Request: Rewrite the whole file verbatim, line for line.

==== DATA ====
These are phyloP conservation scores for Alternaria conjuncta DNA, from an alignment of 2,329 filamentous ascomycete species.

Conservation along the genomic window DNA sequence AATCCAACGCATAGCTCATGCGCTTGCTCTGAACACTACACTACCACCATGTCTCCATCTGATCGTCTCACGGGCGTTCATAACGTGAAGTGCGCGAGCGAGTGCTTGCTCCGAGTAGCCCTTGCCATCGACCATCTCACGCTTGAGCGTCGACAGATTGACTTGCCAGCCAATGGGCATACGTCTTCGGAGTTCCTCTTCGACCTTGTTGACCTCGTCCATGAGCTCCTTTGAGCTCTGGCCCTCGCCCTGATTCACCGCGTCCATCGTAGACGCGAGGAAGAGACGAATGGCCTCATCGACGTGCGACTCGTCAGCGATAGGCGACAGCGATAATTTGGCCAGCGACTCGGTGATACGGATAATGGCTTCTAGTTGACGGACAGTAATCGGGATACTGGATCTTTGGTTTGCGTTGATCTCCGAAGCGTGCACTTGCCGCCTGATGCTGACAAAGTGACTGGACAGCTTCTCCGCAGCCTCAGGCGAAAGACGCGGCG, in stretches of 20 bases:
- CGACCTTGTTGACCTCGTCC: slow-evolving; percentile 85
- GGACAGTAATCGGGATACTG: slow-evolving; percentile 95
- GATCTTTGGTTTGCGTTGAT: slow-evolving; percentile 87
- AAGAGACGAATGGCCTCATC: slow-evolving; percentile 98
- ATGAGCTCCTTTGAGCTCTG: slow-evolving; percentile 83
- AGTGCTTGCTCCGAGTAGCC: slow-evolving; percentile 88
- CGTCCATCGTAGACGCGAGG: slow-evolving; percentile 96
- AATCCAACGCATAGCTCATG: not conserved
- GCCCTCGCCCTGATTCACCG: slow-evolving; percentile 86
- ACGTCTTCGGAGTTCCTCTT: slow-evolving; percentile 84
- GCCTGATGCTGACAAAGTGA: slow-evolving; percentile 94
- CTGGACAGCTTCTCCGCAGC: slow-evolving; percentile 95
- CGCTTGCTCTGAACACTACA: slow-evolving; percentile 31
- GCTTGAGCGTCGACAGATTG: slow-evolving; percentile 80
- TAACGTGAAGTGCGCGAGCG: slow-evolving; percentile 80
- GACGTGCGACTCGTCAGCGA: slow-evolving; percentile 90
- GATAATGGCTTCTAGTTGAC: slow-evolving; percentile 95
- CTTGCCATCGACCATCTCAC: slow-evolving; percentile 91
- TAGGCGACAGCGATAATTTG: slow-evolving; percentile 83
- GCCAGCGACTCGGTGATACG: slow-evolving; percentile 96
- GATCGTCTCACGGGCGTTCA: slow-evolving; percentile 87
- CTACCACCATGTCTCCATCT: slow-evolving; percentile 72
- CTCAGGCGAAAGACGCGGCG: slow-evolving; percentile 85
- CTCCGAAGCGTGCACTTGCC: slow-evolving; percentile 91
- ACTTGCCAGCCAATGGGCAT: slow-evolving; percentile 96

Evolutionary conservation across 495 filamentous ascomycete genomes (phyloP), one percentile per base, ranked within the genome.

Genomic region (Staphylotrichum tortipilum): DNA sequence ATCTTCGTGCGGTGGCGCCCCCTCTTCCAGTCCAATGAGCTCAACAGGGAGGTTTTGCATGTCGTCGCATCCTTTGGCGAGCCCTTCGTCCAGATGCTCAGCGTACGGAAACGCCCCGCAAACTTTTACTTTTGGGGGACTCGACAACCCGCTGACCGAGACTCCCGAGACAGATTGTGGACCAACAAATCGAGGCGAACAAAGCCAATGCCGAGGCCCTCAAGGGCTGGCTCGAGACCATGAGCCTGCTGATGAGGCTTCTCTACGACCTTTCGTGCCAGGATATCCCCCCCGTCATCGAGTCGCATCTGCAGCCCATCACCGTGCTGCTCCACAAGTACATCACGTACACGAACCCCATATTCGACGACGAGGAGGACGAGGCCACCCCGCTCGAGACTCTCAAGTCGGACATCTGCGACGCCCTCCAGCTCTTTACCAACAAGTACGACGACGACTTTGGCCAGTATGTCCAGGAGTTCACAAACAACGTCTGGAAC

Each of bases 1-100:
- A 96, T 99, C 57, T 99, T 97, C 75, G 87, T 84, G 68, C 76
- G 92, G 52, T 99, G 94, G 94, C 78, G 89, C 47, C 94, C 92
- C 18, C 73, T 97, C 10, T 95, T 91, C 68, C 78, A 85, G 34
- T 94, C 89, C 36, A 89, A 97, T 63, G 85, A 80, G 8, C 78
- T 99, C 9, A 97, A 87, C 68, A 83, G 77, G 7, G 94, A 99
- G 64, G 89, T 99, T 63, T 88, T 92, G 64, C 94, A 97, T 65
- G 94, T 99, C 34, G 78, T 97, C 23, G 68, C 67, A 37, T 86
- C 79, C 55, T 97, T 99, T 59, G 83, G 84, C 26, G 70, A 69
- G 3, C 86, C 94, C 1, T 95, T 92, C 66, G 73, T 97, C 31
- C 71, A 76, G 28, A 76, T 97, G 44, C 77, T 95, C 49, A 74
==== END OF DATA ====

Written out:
These are phyloP conservation scores for Alternaria conjuncta DNA, from an alignment of 2,329 filamentous ascomycete species.

Conservation along the genomic window DNA sequence AATCCAACGCATAGCTCATGCGCTTGCTCTGAACACTACACTACCACCATGTCTCCATCTGATCGTCTCACGGGCGTTCATAACGTGAAGTGCGCGAGCGAGTGCTTGCTCCGAGTAGCCCTTGCCATCGACCATCTCACGCTTGAGCGTCGACAGATTGACTTGCCAGCCAATGGGCATACGTCTTCGGAGTTCCTCTTCGACCTTGTTGACCTCGTCCATGAGCTCCTTTGAGCTCTGGCCCTCGCCCTGATTCACCGCGTCCATCGTAGACGCGAGGAAGAGACGAATGGCCTCATCGACGTGCGACTCGTCAGCGATAGGCGACAGCGATAATTTGGCCAGCGACTCGGTGATACGGATAATGGCTTCTAGTTGACGGACAGTAATCGGGATACTGGATCTTTGGTTTGCGTTGATCTCCGAAGCGTGCACTTGCCGCCTGATGCTGACAAAGTGACTGGACAGCTTCTCCGCAGCCTCAGGCGAAAGACGCGGCG, in stretches of 20 bases:
- CGACCTTGTTGACCTCGTCC: slow-evolving; percentile 85
- GGACAGTAATCGGGATACTG: slow-evolving; percentile 95
- GATCTTTGGTTTGCGTTGAT: slow-evolving; percentile 87
- AAGAGACGAATGGCCTCATC: slow-evolving; percentile 98
- ATGAGCTCCTTTGAGCTCTG: slow-evolving; percentile 83
- AGTGCTTGCTCCGAGTAGCC: slow-evolving; percentile 88
- CGTCCATCGTAGACGCGAGG: slow-evolving; percentile 96
- AATCCAACGCATAGCTCATG: not conserved
- GCCCTCGCCCTGATTCACCG: slow-evolving; percentile 86
- ACGTCTTCGGAGTTCCTCTT: slow-evolving; percentile 84
- GCCTGATGCTGACAAAGTGA: slow-evolving; percentile 94
- CTGGACAGCTTCTCCGCAGC: slow-evolving; percentile 95
- CGCTTGCTCTGAACACTACA: slow-evolving; percentile 31
- GCTTGAGCGTCGACAGATTG: slow-evolving; percentile 80
- TAACGTGAAGTGCGCGAGCG: slow-evolving; percentile 80
- GACGTGCGACTCGTCAGCGA: slow-evolving; percentile 90
- GATAATGGCTTCTAGTTGAC: slow-evolving; percentile 95
- CTTGCCATCGACCATCTCAC: slow-evolving; percentile 91
- TAGGCGACAGCGATAATTTG: slow-evolving; percentile 83
- GCCAGCGACTCGGTGATACG: slow-evolving; percentile 96
- GATCGTCTCACGGGCGTTCA: slow-evolving; percentile 87
- CTACCACCATGTCTCCATCT: slow-evolving; percentile 72
- CTCAGGCGAAAGACGCGGCG: slow-evolving; percentile 85
- CTCCGAAGCGTGCACTTGCC: slow-evolving; percentile 91
- ACTTGCCAGCCAATGGGCAT: slow-evolving; percentile 96

Evolutionary conservation across 495 filamentous ascomycete genomes (phyloP), one percentile per base, ranked within the genome.

Genomic region (Staphylotrichum tortipilum): DNA sequence ATCTTCGTGCGGTGGCGCCCCCTCTTCCAGTCCAATGAGCTCAACAGGGAGGTTTTGCATGTCGTCGCATCCTTTGGCGAGCCCTTCGTCCAGATGCTCAGCGTACGGAAACGCCCCGCAAACTTTTACTTTTGGGGGACTCGACAACCCGCTGACCGAGACTCCCGAGACAGATTGTGGACCAACAAATCGAGGCGAACAAAGCCAATGCCGAGGCCCTCAAGGGCTGGCTCGAGACCATGAGCCTGCTGATGAGGCTTCTCTACGACCTTTCGTGCCAGGATATCCCCCCCGTCATCGAGTCGCATCTGCAGCCCATCACCGTGCTGCTCCACAAGTACATCACGTACACGAACCCCATATTCGACGACGAGGAGGACGAGGCCACCCCGCTCGAGACTCTCAAGTCGGACATCTGCGACGCCCTCCAGCTCTTTACCAACAAGTACGACGACGACTTTGGCCAGTATGTCCAGGAGTTCACAAACAACGTCTGGAAC

Each of bases 1-100:
- A 96, T 99, C 57, T 99, T 97, C 75, G 87, T 84, G 68, C 76
- G 92, G 52, T 99, G 94, G 94, C 78, G 89, C 47, C 94, C 92
- C 18, C 73, T 97, C 10, T 95, T 91, C 68, C 78, A 85, G 34
- T 94, C 89, C 36, A 89, A 97, T 63, G 85, A 80, G 8, C 78
- T 99, C 9, A 97, A 87, C 68, A 83, G 77, G 7, G 94, A 99
- G 64, G 89, T 99, T 63, T 88, T 92, G 64, C 94, A 97, T 65
- G 94, T 99, C 34, G 78, T 97, C 23, G 68, C 67, A 37, T 86
- C 79, C 55, T 97, T 99, T 59, G 83, G 84, C 26, G 70, A 69
- G 3, C 86, C 94, C 1, T 95, T 92, C 66, G 73, T 97, C 31
- C 71, A 76, G 28, A 76, T 97, G 44, C 77, T 95, C 49, A 74